You may also want to visit the Virtual Cemetery here at It is possible that a picture exists of the tombstone, or perhaps you can request someone to get a picture of it once you know a little bit more about where he is buried.


Q: Can you tell me why there are so many intermarriages within the Boam surname? And when did the U.S. outlaw this? -- Kathy

A: The United States as a country has not governed this. The marriage laws are found on a state to state basis. Most states have determined that the closest relationship that may intermarry today is second cousins.

Depending on where your Boam family resided, the intermarriages may be traced to a lack of options. As we research our ancestry, we often get to a point in the research where our ancestors have immigrated from another country to an untamed new country or region where only a few people are now living.

Those who have traced their ancestry to some parts of the American West or who have traced their family tree back to colonial New England or the South discover that the siblings in their family married the siblings in another family. Those individuals whom one could choose as a spouse were often limited to those of the opposite sex living in the town or county where the family was residing.

Such intermarriage is not limited to the United States though. Many countries, especially those founded by daring immigrants to a previously uncharted area had the same issues. Such marriages have taken place in Canada and other countries for instance.

Sealed Records

Q: My father was adopted by the only man he knew as his father. My father has since passed away and my grandmother has asked me to try and get a copy of my father's original birth certificate. What is the best way to obtain this for her? -- Cheryl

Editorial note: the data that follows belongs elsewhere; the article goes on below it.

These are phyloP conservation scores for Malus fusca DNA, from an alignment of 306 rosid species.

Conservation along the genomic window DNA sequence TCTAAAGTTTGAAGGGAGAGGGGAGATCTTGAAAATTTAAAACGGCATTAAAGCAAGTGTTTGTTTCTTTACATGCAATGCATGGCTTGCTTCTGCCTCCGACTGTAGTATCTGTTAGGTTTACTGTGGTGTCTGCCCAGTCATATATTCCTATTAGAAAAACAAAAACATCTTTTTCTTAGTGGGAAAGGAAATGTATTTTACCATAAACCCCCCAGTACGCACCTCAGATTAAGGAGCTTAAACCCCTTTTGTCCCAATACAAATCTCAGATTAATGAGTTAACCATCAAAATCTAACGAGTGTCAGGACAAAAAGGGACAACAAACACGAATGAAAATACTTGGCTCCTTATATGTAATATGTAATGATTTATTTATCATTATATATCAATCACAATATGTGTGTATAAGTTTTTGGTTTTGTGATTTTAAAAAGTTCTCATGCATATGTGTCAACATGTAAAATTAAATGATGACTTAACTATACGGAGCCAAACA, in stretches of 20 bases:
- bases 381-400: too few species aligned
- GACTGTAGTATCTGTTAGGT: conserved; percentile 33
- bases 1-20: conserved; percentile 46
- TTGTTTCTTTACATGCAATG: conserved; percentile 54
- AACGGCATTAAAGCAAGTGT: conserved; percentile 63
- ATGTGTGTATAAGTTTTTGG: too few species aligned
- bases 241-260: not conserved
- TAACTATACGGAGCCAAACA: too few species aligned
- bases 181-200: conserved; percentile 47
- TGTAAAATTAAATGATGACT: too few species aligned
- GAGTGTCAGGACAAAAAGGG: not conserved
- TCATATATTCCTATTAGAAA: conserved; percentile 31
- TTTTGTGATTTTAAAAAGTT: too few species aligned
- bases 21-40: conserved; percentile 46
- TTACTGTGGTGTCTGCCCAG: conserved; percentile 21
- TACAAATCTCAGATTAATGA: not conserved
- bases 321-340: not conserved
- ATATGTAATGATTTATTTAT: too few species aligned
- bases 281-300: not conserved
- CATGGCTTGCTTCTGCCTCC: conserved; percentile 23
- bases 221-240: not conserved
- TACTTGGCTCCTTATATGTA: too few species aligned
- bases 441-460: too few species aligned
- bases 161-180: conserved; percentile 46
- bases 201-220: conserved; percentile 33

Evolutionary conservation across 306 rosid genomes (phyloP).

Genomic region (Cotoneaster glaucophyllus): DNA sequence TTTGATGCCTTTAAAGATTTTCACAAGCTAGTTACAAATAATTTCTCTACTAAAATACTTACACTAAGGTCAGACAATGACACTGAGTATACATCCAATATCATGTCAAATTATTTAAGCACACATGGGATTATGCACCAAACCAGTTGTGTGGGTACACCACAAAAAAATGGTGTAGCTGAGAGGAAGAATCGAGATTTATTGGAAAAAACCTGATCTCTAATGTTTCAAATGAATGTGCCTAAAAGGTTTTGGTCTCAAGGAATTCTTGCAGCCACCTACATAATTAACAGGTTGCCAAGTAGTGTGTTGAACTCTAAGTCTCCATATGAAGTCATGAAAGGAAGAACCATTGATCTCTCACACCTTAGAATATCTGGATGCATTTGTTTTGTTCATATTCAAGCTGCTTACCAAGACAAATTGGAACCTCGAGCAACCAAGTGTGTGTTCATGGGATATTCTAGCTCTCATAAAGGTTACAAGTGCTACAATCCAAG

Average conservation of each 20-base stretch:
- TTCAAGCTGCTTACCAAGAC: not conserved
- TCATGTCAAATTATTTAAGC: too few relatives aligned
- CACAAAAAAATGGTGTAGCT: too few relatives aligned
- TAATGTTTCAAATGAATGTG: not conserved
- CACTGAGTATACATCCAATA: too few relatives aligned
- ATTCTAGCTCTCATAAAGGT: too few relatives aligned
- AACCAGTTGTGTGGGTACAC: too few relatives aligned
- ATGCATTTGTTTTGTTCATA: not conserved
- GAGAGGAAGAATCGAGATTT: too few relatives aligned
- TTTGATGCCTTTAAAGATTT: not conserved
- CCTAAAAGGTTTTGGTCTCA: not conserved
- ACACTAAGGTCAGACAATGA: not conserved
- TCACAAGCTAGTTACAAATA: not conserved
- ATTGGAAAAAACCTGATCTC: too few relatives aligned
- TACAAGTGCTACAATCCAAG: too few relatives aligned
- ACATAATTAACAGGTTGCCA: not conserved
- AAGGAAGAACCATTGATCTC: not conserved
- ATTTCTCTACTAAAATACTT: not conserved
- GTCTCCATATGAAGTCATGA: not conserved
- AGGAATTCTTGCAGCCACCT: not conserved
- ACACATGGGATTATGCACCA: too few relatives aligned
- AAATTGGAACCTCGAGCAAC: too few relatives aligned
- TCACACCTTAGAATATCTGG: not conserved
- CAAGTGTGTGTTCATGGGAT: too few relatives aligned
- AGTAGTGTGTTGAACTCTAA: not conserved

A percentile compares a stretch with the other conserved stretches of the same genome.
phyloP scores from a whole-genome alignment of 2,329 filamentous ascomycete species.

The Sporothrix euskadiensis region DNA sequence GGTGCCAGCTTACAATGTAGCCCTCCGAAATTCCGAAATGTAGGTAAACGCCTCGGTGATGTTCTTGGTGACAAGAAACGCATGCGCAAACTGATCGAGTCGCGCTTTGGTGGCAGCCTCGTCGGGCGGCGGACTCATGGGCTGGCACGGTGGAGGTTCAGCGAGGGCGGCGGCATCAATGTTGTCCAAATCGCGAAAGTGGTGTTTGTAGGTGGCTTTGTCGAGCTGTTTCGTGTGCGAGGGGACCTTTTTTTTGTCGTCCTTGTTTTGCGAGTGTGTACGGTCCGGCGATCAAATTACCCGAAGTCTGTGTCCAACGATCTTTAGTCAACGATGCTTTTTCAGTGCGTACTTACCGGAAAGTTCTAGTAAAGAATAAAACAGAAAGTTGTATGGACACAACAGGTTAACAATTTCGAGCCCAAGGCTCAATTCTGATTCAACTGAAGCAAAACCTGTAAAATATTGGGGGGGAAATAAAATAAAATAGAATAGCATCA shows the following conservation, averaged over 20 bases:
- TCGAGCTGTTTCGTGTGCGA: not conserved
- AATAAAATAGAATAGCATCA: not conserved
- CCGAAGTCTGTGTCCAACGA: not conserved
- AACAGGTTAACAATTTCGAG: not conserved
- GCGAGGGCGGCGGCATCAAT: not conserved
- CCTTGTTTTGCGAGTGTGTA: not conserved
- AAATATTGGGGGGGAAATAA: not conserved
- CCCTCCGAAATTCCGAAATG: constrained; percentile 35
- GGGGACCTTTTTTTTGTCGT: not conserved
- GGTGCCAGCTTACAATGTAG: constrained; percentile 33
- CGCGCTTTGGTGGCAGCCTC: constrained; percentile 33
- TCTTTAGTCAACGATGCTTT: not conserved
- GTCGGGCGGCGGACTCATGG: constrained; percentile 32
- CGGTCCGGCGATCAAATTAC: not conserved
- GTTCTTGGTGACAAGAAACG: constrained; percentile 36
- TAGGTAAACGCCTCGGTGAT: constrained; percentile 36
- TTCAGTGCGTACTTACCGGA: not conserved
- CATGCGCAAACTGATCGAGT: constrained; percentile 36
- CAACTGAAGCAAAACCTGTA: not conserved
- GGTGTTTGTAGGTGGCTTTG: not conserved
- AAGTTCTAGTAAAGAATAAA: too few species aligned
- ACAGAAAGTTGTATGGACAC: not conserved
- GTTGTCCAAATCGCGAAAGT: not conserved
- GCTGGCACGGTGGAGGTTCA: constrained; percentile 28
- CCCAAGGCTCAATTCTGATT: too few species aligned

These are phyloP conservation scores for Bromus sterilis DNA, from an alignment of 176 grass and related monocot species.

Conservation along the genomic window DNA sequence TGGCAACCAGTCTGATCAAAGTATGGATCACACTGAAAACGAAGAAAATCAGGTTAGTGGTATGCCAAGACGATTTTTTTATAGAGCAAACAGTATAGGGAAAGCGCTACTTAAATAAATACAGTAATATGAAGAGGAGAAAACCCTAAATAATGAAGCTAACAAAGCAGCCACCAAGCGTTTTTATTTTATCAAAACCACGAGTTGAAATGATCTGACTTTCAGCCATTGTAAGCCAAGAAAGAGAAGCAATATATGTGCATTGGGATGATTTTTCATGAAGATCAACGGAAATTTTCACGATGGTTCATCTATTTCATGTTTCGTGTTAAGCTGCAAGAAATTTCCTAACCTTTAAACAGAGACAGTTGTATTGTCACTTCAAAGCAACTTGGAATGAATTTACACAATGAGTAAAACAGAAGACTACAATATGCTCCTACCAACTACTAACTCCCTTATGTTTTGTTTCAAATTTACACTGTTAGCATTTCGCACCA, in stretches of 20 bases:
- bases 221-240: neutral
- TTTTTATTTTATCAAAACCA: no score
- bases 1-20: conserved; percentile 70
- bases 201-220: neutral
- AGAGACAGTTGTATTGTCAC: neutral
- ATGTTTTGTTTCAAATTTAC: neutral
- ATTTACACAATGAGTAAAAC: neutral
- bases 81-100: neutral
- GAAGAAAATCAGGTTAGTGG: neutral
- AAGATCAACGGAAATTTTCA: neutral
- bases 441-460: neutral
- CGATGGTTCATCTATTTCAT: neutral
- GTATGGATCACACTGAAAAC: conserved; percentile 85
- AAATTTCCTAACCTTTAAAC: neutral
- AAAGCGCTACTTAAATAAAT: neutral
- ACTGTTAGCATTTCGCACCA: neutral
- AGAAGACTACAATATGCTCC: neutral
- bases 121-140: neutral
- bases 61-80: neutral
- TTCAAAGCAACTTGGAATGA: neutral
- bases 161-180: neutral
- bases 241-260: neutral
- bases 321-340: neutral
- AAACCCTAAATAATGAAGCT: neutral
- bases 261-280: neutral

A: The sealing of records when an adoption takes place was designed to protect all the parties involved. It is now a hotly debated item though and some legislatures are taking another look at this subject. Some are even beginning to open the records or at least help facilitate communication between birth mothers and the children they gave up for adoption.

A lot will depend on the state in which the adoption took place. Each state has different laws. It is those laws that will affect the ease or difficulty of your quest.

In many states it still requires that you work through the courts. Usually you must petition the court to open the records. When many of the parties involved are deceased, it is sometimes easier.

You will want to visit some of these online avenues to find out about the specific laws and potential obstacles that await you. Learning from those who have gone before can save you much frustration.

Rhonda R. McClure is a professional genealogist specializing in celebrity trees and computerized genealogy. She has been involved in online genealogy for fifteen years. She is the author of the award-winning The Complete Idiot's Guide to Online Genealogy, now in its second edition. She is the author of four how-to guides on Family Tree Maker. In late 2001, she wrote The Genealogist's Computer Companion. She is a contributing editor to Biography Magazine with her "Celebrity Roots" column and a contributing writer to The History Channel Magazine. Her latest book is Finding Your Famous and Infamous Ancestors. She may be contacted at